If you embrace lean methods — and want to set your team up for success — one of the most powerful things you can do is to create a culture of quick, iterative, high-learning play-testing in your team and organization.

Testing can start before you’re designed or built a thing. Early in the Rock Band project, we interviewed dozens of casual gamers, and gained early insights about their habits and lifestyle that helped to shape the game.

The Covet Fashion team was blessed with a savvy in-house researcher who setup weekly interviews with fashionable young women, gamers and non-gamers alike, to learn about their habits and preferences early in the project. Those weekly sessions morphed into playtesting once we had a playable prototype.

The Sims team also developed a weekly playtesting culture early — and once the game started to take shape, expanded those tests to include their enthusiastic, content-creating fan community.

Habit 4: Build & test your Core Loop

Breakthrough innovators focus on testing and tuning the most important part of their customer experience FIRST.

A Core Loop is a gaming concept that describes the interlocking activities, progress markers and rewards that a player experiences during a gaming session. As game designer Dan Cook says, skill-building and learning are an essential part of what makes games compelling fun.

When you’re validating your product ideas, be careful not to fall into the trap of testing your marketing message — and thinking you’ve validated your core loop. A fake landing page will help you shape your message — but it’s NOT going to help you shape or test your core product experience.

An operant conditioning loop — such as the Habit Loop (from the Power of Habit book) or the Hooked model — gets you closer to a Core Loop, because it’s based on feedback and rewards. What’s missing, though, is any notion of skill-building or personal empowerment. Skinner Boxes and operant conditioning loops can shape behavior — but they won’t lead to player delight or true long-term engagement.

For that, you need skill-building. People enjoy getting better at something they care about. The process of learning and mastery is deeply, intrinsically motivating. To create a robust Core Loop, combine compelling feedback with the skill-building power of games.

Use these three steps to get started building your own skill-building loop:

1 .Start with engaging, repeatable activities — connected to an existing urge or need

2. Add a feedback loop that promotes learning, skill-building and a sense of progress

3. Close the loop with meaningful reasons to return — plus cues & triggers as reminders

Breakthrough innovators make it a habit to test and tune their core loop early. The Rock Band team, for example, created a War Room for protoyping and testing early versions of the game — and didn’t add features or polish until the feel of that early play experience truly ROCKED.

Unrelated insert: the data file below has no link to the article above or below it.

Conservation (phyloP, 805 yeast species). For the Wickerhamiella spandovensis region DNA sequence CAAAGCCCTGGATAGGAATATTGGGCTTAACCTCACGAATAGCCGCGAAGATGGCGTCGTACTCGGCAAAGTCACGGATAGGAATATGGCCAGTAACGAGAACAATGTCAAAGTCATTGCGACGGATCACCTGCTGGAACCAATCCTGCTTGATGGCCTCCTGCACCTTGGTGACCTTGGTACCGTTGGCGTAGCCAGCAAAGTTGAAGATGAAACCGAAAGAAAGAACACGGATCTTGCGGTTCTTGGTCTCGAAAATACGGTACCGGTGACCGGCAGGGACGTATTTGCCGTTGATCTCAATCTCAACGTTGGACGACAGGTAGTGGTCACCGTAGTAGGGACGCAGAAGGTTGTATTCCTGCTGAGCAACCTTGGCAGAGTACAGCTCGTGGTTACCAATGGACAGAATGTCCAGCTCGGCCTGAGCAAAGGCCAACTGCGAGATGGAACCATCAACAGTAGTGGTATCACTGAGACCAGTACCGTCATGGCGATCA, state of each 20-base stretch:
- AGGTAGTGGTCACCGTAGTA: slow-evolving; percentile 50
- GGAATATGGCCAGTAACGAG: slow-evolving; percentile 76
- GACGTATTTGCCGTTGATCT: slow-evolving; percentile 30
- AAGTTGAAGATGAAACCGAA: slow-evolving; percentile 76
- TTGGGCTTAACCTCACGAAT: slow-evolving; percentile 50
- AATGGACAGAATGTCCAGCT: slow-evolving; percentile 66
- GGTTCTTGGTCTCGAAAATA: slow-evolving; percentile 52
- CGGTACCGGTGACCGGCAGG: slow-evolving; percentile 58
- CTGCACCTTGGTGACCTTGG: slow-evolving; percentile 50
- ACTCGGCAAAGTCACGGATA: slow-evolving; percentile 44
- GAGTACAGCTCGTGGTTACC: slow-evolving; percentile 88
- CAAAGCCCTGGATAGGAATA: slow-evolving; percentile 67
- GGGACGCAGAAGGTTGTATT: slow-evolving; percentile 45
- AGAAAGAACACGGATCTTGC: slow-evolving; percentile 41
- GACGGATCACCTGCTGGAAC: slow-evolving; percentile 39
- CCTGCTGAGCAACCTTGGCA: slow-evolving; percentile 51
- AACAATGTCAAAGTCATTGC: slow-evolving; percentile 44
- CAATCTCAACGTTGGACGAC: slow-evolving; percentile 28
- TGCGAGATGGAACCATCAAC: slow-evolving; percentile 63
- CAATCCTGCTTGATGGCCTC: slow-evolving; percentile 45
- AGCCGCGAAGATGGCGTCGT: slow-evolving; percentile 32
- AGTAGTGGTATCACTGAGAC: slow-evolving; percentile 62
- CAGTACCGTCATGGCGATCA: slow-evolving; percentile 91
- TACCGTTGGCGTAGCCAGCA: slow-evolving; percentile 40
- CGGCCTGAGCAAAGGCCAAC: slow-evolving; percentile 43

The Covet Fashion team experimented with a number of different Core Loops — tweaking and iterating until they found the right combination of features and systems to delight their early players.

Habit 5: Co-create your path to Mastery

Breakthrough innovators know that innovation is a team sport. They recognize the importance of early adopters — and then go beyond that, and find ways to co-create with them — empower them — learn from them — and leverage their skills, knowledge and passions.

Breakthrough innovators partner with their best customers to bring their product vision to life. Breakthrough innovators know that best way to drive long-term engagement is to show customers that their voices matter, that they can have real power and impact

As I wrote about recently, what’s makes games truly engaging is learning, skill-building and mastery. You can use this insight to engage ALL your customers with progressive skill-building.

Breakthrough innovators go even further for their best customers — the early adopters, enthusiasts and passionate advocates. They keep these people engaged and involved by giving them tools, powers and new roles to play. For example, in true eBay fashion, the idea for the star system came from a group of early power-sellers who wanted a shorthand way to communicate trustworthiness to potential buyers. Through their actions & feedback, these power-sellers helped shape the overall system.

The Sims team leveraged their fan community by giving them powerful customization tools early in the development process — and then learning from their experiments and questions.

For Rock Band, the mastery systems were built around the Rock-N-Roll fantasies of social gamers and non-musicians — something the team absorbed through interviews & early testing.

And the hit game Covet Fashion was created from the ground up around rating systems that naturally bubble true fashion expertise among the players.

I hope these habits inspire you to create an experimental, high-learning culture in your team and organization. In my next post, I’ll share 3 practical shortcuts you can use to put these innovation habits into practice.

For in-depth information and guidance on early product development, check out MVP Design Hacks — our 4-week program for customer discovery with game design smarts.